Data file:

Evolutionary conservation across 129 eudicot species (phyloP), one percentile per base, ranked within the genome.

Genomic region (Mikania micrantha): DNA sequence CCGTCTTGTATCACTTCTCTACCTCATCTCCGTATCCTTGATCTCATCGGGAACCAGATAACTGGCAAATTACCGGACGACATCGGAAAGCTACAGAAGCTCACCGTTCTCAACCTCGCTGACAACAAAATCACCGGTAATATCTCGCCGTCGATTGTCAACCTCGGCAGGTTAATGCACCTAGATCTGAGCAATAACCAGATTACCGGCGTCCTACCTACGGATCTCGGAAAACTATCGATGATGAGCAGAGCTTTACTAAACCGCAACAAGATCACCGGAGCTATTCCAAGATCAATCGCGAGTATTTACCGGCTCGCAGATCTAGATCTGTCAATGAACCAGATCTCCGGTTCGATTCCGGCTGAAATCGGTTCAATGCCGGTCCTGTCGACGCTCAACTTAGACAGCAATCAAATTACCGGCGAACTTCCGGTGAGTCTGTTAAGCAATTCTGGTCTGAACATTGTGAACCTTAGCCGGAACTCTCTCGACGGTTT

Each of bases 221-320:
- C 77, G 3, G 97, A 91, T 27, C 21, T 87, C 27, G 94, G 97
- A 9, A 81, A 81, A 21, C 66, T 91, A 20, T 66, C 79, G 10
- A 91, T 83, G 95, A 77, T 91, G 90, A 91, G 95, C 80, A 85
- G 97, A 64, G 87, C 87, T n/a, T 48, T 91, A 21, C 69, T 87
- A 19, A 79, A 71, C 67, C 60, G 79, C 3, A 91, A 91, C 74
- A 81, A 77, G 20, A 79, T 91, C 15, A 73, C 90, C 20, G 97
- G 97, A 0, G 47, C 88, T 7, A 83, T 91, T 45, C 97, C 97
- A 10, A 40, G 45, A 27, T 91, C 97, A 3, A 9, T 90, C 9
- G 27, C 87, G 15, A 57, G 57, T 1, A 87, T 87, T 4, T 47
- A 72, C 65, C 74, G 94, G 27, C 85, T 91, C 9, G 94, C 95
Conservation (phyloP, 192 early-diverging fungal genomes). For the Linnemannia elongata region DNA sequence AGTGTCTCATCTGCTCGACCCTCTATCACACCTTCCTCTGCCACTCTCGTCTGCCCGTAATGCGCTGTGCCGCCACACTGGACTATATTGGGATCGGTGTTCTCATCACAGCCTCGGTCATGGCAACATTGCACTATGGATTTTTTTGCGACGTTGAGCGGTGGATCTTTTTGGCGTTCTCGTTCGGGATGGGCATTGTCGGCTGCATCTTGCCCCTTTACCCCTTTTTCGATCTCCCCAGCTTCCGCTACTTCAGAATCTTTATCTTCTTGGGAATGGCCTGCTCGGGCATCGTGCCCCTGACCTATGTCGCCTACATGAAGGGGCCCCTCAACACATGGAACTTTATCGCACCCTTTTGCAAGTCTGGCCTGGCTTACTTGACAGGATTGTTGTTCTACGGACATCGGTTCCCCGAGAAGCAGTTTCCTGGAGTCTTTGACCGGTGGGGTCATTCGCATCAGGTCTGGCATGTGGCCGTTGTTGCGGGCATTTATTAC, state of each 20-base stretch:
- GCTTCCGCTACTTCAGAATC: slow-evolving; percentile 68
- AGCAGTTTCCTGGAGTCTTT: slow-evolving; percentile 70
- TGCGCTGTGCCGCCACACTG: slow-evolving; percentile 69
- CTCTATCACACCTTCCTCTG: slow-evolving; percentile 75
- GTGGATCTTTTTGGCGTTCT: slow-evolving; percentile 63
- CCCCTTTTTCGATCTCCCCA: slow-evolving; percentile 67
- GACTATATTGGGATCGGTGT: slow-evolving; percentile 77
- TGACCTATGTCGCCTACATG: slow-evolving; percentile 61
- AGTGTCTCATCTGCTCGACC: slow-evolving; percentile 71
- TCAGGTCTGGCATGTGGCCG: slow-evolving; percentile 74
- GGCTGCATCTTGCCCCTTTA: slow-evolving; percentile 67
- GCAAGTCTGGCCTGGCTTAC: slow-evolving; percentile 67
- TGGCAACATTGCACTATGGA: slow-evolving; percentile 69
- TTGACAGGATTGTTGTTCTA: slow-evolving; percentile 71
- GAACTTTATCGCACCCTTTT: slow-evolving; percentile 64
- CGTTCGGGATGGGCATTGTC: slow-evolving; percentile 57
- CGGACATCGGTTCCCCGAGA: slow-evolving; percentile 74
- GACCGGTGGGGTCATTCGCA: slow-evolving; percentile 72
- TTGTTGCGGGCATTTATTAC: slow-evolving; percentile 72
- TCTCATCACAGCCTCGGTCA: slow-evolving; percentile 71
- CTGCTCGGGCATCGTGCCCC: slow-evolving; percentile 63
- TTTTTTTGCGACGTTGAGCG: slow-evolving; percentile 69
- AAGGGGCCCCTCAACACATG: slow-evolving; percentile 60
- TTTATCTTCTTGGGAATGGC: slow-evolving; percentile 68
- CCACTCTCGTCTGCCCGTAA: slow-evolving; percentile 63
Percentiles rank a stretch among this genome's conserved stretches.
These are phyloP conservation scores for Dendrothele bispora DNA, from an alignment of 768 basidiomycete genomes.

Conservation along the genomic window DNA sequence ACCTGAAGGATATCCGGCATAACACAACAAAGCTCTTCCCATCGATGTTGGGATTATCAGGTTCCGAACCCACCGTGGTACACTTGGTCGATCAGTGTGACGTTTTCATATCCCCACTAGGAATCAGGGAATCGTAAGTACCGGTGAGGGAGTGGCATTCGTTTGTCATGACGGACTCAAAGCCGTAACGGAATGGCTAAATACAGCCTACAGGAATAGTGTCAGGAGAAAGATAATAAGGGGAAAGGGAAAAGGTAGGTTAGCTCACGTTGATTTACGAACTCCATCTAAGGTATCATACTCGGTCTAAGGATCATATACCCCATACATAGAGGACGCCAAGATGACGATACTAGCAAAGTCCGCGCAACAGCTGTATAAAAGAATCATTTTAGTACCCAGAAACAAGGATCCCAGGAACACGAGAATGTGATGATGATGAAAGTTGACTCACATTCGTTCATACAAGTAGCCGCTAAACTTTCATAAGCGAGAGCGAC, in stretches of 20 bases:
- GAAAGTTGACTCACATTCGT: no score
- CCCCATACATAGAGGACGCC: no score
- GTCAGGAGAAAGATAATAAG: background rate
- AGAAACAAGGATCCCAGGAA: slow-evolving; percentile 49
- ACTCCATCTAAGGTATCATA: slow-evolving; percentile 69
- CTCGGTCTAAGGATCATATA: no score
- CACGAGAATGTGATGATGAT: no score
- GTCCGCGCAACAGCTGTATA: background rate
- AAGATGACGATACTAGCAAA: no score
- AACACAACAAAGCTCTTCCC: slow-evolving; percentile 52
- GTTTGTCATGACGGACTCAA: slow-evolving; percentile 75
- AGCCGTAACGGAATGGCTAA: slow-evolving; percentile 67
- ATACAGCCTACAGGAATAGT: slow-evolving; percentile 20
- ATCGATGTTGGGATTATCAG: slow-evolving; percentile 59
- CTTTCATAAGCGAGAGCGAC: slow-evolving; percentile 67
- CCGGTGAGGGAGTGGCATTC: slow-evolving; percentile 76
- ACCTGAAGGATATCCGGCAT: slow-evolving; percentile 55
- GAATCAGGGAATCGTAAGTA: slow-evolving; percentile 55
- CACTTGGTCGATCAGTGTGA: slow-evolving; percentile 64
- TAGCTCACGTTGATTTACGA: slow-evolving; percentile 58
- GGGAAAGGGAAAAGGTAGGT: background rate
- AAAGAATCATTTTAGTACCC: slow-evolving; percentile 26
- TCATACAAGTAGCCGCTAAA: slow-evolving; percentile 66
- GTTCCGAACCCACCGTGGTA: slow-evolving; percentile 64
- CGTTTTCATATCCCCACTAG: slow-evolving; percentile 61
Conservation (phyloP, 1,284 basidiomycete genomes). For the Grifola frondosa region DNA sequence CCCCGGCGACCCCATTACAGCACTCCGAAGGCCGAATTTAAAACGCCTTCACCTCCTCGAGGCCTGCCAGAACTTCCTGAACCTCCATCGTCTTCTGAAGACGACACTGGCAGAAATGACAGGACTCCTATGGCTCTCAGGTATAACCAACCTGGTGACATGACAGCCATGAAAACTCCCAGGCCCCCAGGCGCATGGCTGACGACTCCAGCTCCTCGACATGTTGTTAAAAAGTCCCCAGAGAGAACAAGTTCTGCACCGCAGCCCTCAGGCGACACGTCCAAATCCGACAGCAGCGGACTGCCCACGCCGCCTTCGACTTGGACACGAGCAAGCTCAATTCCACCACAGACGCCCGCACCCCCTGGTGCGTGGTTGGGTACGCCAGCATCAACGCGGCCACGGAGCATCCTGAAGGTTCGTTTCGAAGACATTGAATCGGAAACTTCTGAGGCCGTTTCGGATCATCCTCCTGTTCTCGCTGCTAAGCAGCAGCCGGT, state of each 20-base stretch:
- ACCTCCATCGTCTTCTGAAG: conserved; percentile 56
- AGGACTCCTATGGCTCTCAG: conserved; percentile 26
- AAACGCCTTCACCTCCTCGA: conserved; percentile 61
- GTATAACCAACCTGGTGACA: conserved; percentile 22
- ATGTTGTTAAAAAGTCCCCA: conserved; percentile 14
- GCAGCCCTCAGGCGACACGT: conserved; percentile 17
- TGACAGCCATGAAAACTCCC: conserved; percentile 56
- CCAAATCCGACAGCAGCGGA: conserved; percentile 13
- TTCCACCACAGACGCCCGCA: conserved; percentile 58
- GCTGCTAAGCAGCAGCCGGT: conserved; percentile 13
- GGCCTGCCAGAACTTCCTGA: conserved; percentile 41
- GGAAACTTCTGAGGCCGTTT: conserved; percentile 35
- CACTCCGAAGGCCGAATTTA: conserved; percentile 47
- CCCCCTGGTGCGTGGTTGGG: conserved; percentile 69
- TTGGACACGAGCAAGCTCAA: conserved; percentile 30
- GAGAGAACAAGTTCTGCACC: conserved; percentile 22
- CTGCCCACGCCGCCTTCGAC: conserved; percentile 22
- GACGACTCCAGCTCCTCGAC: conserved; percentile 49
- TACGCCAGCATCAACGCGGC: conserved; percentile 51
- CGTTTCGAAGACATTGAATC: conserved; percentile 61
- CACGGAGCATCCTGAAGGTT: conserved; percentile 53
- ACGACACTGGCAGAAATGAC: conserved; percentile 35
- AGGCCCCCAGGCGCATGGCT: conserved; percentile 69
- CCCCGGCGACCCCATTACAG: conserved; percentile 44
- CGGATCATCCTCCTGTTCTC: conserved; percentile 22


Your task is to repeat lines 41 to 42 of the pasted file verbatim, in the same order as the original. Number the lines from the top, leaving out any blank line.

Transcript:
These are phyloP conservation scores for Dendrothele bispora DNA, from an alignment of 768 basidiomycete genomes.

Conservation along the genomic window DNA sequence ACCTGAAGGATATCCGGCATAACACAACAAAGCTCTTCCCATCGATGTTGGGATTATCAGGTTCCGAACCCACCGTGGTACACTTGGTCGATCAGTGTGACGTTTTCATATCCCCACTAGGAATCAGGGAATCGTAAGTACCGGTGAGGGAGTGGCATTCGTTTGTCATGACGGACTCAAAGCCGTAACGGAATGGCTAAATACAGCCTACAGGAATAGTGTCAGGAGAAAGATAATAAGGGGAAAGGGAAAAGGTAGGTTAGCTCACGTTGATTTACGAACTCCATCTAAGGTATCATACTCGGTCTAAGGATCATATACCCCATACATAGAGGACGCCAAGATGACGATACTAGCAAAGTCCGCGCAACAGCTGTATAAAAGAATCATTTTAGTACCCAGAAACAAGGATCCCAGGAACACGAGAATGTGATGATGATGAAAGTTGACTCACATTCGTTCATACAAGTAGCCGCTAAACTTTCATAAGCGAGAGCGAC, in stretches of 20 bases: